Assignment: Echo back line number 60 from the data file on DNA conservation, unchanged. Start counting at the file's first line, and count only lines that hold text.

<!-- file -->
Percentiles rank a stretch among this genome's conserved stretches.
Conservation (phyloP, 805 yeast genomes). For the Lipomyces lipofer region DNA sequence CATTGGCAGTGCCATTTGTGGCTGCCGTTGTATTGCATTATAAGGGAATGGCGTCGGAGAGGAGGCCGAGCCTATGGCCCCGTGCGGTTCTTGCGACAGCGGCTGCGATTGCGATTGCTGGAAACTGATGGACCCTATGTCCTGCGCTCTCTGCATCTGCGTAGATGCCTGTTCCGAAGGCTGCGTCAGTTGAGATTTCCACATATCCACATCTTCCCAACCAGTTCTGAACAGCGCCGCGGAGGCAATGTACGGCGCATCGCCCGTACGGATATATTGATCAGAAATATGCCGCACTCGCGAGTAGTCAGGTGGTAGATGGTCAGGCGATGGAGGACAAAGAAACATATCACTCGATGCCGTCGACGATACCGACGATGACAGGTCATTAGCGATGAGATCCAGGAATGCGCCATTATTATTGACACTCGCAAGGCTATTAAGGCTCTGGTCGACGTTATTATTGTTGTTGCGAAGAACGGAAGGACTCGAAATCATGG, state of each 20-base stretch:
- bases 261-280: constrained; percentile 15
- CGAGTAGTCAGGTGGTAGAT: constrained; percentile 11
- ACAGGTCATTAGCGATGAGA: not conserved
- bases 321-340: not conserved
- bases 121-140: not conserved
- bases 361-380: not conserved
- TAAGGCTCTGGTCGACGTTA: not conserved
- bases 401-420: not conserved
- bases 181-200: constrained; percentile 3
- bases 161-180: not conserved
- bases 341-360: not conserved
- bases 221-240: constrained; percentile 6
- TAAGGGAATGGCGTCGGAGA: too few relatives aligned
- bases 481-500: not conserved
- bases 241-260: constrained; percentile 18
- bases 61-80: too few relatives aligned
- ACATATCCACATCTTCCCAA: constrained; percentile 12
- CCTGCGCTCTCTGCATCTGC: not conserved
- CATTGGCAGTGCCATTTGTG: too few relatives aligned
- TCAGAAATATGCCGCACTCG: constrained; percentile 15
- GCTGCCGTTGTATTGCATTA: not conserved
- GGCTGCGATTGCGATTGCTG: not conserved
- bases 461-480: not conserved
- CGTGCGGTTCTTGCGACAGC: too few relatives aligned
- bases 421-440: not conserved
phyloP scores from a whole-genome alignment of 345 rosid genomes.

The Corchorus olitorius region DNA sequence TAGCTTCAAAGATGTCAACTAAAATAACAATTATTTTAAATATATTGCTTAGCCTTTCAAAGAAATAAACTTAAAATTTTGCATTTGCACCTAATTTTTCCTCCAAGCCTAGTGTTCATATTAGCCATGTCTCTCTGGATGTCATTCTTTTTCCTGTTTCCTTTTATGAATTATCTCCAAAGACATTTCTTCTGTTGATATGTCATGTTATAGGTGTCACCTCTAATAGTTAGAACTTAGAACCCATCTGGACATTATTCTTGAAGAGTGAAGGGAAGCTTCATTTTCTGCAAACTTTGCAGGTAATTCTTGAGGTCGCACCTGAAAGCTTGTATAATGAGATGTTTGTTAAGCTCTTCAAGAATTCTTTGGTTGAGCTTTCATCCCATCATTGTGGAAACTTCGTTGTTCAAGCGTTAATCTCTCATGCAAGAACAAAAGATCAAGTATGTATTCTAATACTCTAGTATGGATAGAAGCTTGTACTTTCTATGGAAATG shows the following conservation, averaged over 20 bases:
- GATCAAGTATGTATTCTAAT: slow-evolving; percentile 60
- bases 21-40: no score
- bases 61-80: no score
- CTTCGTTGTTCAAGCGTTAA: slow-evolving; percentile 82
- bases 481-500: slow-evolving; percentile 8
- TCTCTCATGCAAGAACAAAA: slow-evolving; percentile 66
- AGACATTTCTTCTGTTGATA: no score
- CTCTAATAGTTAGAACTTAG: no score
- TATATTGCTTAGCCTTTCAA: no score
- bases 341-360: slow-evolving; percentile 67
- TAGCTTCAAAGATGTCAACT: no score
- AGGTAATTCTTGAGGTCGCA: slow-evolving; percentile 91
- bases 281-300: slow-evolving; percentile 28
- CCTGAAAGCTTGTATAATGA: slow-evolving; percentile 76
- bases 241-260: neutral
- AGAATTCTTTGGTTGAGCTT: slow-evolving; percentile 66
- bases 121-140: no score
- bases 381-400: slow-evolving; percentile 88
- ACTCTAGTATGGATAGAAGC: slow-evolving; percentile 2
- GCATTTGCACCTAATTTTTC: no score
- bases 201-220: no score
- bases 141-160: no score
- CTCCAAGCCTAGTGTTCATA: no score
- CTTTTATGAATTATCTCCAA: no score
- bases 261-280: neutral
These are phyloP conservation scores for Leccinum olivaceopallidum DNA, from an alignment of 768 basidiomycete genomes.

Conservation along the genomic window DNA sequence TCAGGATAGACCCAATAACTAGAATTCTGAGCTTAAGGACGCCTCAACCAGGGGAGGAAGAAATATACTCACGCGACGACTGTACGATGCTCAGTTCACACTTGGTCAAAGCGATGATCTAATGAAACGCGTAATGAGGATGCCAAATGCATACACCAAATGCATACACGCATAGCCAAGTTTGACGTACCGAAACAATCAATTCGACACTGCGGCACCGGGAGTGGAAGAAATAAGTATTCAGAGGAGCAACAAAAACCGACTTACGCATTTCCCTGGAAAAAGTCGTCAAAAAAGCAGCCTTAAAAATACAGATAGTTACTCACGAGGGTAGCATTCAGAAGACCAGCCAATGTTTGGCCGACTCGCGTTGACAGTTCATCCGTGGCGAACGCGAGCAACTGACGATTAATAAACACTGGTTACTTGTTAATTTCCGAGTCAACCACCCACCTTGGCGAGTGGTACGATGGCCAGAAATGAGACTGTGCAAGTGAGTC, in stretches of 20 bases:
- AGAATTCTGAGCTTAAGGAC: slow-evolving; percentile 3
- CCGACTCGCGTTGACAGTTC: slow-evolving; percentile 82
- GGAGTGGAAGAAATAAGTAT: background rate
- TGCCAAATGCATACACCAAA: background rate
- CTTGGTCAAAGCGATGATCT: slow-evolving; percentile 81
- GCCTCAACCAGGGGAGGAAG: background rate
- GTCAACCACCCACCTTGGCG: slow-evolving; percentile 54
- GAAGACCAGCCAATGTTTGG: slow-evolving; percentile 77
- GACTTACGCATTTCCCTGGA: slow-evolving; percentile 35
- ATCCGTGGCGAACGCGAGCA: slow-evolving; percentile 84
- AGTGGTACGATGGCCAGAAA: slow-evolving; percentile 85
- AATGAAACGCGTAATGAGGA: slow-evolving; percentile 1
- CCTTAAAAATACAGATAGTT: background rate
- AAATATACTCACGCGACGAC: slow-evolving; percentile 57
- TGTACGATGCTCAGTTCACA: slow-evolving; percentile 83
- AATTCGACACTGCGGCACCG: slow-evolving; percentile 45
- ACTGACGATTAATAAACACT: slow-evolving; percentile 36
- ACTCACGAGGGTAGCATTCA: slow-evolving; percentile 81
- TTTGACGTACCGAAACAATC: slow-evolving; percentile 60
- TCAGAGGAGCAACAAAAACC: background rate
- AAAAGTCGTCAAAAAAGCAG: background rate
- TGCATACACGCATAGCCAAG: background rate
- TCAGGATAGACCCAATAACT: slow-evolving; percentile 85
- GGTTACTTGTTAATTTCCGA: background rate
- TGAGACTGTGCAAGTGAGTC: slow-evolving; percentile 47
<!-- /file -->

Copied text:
- TGCCAAATGCATACACCAAA: background rate